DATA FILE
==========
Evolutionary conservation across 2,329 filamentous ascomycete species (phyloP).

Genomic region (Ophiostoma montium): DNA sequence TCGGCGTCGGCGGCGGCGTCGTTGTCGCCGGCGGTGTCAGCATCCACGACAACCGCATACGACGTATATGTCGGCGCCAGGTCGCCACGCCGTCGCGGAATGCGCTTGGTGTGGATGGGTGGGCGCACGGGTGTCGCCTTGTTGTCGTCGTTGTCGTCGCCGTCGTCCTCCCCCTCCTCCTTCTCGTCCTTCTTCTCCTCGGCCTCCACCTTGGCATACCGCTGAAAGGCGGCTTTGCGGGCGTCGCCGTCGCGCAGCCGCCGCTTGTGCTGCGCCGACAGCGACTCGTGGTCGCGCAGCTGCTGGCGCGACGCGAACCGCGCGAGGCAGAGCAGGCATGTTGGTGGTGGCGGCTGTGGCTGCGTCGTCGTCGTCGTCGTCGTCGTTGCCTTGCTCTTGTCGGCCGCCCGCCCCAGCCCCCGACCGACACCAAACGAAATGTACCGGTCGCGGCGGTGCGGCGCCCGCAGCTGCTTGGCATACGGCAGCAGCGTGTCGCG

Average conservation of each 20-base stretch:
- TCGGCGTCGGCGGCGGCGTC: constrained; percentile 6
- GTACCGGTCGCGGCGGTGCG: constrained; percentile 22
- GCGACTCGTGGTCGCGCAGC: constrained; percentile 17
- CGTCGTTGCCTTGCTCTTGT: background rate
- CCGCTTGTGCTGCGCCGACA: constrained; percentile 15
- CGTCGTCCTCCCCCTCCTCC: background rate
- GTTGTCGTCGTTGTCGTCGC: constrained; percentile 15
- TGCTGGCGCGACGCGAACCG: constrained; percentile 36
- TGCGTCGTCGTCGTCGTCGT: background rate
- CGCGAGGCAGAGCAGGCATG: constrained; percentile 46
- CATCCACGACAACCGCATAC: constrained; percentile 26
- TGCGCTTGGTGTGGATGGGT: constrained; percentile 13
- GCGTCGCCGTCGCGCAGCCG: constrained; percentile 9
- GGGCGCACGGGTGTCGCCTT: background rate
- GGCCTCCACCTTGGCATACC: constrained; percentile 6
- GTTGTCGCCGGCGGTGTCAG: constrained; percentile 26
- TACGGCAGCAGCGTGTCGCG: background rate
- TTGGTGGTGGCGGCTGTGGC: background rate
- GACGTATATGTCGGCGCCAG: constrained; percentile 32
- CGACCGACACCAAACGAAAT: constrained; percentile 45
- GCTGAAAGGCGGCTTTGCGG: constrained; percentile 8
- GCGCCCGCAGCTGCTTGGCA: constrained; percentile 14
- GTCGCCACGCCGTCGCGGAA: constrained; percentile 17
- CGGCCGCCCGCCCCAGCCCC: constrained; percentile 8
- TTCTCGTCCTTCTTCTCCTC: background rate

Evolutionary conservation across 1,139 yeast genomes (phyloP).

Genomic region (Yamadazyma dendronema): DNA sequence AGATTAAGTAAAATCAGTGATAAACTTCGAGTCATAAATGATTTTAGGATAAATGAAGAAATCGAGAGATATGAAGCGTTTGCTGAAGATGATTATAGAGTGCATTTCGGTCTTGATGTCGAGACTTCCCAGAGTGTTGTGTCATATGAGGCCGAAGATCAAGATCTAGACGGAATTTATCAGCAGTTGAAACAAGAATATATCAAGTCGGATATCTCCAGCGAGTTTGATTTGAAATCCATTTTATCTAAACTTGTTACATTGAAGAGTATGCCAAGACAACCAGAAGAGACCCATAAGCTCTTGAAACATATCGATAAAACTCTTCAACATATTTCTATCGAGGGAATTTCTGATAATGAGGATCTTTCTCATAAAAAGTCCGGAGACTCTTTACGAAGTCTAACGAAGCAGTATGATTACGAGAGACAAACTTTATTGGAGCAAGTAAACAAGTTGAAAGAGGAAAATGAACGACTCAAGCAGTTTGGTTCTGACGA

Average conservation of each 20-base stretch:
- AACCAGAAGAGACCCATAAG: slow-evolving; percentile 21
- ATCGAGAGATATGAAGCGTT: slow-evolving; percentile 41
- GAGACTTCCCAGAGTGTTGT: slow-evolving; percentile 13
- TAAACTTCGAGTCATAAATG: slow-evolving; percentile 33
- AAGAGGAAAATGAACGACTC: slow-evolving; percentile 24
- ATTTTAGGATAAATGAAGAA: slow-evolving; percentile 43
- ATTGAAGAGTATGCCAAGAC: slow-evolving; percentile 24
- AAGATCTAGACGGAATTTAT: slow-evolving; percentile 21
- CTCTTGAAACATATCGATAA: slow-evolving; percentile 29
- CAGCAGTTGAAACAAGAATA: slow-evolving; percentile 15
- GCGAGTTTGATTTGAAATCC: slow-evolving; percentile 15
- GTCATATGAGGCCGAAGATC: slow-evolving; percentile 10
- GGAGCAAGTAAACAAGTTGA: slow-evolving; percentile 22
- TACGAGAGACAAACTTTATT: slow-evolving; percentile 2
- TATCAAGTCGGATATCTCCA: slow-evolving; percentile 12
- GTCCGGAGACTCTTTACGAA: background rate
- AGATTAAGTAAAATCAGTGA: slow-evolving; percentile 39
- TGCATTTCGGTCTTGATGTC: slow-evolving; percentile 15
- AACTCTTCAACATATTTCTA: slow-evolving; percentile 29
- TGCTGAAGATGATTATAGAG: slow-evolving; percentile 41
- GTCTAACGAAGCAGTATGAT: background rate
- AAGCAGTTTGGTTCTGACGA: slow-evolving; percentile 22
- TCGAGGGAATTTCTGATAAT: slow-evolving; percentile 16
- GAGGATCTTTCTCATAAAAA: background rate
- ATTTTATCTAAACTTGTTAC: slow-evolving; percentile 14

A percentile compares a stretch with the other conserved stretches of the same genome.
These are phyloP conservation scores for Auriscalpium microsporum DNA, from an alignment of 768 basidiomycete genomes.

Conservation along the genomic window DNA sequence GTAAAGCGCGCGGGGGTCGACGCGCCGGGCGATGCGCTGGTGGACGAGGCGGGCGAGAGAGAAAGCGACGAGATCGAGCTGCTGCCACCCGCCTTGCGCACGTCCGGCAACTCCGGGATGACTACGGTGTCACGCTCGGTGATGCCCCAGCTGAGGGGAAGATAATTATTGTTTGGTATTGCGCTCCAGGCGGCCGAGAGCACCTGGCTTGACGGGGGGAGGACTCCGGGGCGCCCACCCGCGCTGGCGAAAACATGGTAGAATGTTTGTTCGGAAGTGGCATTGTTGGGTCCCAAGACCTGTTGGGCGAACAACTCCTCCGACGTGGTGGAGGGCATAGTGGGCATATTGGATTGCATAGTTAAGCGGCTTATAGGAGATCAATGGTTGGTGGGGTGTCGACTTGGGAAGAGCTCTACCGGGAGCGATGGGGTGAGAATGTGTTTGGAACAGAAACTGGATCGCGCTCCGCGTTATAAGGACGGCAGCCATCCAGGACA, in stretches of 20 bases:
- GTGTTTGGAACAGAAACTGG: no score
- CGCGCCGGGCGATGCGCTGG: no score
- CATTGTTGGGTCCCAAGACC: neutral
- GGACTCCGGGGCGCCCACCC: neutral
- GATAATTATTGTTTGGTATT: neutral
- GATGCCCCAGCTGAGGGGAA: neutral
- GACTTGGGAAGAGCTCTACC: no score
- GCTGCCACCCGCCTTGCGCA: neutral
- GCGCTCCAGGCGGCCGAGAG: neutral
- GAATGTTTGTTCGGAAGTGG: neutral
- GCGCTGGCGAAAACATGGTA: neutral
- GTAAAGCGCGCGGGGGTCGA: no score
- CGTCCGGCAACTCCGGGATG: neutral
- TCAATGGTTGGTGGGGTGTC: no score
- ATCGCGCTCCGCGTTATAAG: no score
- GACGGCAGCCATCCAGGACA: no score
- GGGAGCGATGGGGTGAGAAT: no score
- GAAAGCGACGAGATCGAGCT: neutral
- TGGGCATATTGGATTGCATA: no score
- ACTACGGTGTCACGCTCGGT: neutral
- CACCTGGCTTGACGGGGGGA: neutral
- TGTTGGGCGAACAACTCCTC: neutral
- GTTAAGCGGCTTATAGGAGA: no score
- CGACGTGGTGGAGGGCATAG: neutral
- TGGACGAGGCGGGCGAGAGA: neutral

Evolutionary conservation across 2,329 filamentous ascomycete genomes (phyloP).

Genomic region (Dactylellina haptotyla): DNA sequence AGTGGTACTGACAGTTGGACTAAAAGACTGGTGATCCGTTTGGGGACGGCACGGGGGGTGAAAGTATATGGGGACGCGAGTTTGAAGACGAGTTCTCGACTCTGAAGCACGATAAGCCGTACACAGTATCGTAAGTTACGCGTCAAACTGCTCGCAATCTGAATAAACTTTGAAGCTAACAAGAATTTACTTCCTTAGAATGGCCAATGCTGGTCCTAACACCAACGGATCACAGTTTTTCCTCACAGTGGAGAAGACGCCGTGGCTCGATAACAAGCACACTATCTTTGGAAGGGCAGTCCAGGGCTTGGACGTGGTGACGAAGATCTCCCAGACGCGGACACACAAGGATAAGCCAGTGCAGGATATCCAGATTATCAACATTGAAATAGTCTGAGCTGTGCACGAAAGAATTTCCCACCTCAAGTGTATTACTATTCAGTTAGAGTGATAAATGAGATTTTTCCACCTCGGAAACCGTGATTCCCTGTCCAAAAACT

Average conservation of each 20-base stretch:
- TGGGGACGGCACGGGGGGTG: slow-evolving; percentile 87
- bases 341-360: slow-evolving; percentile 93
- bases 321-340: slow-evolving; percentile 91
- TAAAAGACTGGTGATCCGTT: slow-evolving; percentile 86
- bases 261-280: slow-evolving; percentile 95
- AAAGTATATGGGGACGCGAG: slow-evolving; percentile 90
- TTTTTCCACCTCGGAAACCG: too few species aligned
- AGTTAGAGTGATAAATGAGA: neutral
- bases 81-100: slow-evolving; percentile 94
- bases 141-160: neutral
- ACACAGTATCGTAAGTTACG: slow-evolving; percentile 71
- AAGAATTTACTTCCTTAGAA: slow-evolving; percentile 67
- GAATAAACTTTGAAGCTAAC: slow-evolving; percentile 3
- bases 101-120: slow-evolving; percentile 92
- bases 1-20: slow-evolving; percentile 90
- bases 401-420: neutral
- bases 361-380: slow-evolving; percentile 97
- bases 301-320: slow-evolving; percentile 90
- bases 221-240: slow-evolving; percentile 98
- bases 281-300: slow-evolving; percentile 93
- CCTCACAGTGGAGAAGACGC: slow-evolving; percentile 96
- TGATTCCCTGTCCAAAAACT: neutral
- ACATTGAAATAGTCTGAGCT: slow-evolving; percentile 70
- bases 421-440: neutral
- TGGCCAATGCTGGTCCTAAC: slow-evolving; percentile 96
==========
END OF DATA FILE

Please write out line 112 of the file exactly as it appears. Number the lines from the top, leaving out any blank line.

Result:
- TGGCCAATGCTGGTCCTAAC: slow-evolving; percentile 96